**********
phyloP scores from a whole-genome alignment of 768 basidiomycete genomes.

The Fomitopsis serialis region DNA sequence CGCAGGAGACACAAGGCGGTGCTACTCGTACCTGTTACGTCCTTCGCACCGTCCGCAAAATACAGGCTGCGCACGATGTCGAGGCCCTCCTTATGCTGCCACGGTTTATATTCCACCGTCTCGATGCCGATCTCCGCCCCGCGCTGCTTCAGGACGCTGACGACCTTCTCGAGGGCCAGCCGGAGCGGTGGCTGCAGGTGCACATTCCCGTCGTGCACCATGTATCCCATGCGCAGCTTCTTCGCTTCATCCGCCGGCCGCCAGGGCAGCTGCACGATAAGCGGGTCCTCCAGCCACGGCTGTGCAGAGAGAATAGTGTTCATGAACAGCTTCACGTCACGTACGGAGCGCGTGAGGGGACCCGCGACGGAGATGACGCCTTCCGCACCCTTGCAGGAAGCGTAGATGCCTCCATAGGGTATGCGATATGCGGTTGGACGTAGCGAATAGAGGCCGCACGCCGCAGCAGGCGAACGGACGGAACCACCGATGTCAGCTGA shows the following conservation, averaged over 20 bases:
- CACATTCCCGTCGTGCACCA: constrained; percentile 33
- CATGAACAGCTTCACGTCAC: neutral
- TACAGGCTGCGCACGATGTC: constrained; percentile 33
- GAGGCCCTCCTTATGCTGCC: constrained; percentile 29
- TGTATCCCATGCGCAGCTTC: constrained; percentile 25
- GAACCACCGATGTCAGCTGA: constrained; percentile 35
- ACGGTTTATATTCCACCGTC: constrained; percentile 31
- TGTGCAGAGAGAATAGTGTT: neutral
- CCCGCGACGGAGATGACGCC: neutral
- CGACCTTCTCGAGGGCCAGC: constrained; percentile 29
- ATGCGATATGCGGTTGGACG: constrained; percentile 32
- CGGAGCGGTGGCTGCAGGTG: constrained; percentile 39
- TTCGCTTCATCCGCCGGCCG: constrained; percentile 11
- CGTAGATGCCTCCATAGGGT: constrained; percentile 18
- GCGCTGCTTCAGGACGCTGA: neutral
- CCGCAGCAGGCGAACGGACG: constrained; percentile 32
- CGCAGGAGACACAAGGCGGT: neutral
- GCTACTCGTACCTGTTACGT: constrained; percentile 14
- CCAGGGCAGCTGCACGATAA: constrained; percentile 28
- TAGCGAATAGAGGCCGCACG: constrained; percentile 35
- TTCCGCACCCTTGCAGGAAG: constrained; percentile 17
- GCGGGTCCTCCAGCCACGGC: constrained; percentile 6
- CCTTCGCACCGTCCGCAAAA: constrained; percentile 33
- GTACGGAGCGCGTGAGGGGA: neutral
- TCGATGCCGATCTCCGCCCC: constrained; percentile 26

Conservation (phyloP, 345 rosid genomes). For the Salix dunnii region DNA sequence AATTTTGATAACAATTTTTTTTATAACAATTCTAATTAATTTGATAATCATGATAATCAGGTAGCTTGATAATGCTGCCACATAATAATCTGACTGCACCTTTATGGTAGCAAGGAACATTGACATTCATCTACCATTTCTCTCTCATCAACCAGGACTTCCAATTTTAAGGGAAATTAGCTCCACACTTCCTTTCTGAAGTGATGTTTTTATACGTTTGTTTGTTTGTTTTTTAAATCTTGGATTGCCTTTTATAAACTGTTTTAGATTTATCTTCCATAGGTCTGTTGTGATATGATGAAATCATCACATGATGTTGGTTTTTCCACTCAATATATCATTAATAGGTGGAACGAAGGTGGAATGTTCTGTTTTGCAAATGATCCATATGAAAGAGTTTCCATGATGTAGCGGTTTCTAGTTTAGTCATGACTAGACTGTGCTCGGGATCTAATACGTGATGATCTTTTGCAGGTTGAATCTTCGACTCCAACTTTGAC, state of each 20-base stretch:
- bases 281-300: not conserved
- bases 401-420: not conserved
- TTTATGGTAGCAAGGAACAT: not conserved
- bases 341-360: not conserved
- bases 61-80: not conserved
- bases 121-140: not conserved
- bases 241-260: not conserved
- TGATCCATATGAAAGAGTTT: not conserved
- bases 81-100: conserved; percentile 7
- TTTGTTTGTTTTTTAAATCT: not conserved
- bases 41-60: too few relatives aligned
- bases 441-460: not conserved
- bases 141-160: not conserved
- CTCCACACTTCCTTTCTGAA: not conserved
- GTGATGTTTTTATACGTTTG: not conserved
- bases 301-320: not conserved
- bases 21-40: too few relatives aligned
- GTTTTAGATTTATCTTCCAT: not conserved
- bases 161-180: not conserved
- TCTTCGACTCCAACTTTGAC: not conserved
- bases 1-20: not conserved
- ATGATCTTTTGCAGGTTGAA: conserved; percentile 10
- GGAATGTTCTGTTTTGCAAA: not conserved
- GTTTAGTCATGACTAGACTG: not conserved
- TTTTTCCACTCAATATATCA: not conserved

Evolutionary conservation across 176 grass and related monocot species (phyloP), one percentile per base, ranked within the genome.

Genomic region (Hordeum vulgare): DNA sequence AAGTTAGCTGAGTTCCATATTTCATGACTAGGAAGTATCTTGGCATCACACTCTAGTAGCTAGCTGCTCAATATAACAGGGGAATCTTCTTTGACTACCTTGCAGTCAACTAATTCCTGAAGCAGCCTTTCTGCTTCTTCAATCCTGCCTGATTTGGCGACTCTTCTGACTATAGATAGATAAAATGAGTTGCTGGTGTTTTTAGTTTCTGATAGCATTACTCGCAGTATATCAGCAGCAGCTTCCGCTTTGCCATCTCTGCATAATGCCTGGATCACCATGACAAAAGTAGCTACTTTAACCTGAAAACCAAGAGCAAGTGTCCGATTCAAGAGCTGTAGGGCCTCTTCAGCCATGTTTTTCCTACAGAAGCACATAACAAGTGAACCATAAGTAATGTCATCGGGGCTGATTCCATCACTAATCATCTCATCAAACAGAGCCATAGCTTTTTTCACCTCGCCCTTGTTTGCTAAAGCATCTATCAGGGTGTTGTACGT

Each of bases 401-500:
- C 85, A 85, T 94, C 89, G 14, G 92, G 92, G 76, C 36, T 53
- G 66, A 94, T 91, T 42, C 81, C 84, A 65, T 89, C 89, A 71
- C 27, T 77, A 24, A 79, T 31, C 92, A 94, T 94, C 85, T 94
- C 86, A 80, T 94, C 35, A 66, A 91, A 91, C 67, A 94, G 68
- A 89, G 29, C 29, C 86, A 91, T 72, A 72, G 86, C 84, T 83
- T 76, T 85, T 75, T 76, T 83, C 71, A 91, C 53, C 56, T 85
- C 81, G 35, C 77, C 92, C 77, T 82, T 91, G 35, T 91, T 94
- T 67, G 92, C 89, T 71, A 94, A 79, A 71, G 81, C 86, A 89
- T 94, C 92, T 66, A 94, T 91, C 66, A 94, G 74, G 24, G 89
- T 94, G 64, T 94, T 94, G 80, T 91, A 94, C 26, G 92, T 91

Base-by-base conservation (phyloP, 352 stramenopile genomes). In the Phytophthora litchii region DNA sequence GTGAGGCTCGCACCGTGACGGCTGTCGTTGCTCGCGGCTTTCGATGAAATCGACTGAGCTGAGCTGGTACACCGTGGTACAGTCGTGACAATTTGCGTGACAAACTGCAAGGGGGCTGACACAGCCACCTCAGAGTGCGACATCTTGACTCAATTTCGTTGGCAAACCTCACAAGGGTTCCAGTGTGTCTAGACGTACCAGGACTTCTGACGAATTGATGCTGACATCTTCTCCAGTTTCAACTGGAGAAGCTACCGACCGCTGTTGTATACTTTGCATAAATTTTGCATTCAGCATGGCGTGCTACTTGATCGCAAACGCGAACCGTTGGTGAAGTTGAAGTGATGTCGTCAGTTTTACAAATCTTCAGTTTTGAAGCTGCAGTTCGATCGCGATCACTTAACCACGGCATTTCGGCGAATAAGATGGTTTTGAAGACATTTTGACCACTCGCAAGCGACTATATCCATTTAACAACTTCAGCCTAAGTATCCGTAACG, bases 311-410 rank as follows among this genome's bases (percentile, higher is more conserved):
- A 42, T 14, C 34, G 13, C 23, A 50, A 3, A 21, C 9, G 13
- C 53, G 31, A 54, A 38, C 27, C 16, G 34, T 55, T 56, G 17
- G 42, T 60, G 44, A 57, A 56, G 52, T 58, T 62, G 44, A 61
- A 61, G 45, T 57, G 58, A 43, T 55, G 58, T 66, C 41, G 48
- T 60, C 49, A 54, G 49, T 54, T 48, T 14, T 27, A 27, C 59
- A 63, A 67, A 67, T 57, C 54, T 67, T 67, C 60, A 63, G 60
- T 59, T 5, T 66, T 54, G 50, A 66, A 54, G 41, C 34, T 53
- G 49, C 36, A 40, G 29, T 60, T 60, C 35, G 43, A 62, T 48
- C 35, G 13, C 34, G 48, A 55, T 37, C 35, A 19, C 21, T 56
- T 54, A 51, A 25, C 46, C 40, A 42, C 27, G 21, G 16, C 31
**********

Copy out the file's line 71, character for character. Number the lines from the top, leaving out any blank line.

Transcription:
- A 61, G 45, T 57, G 58, A 43, T 55, G 58, T 66, C 41, G 48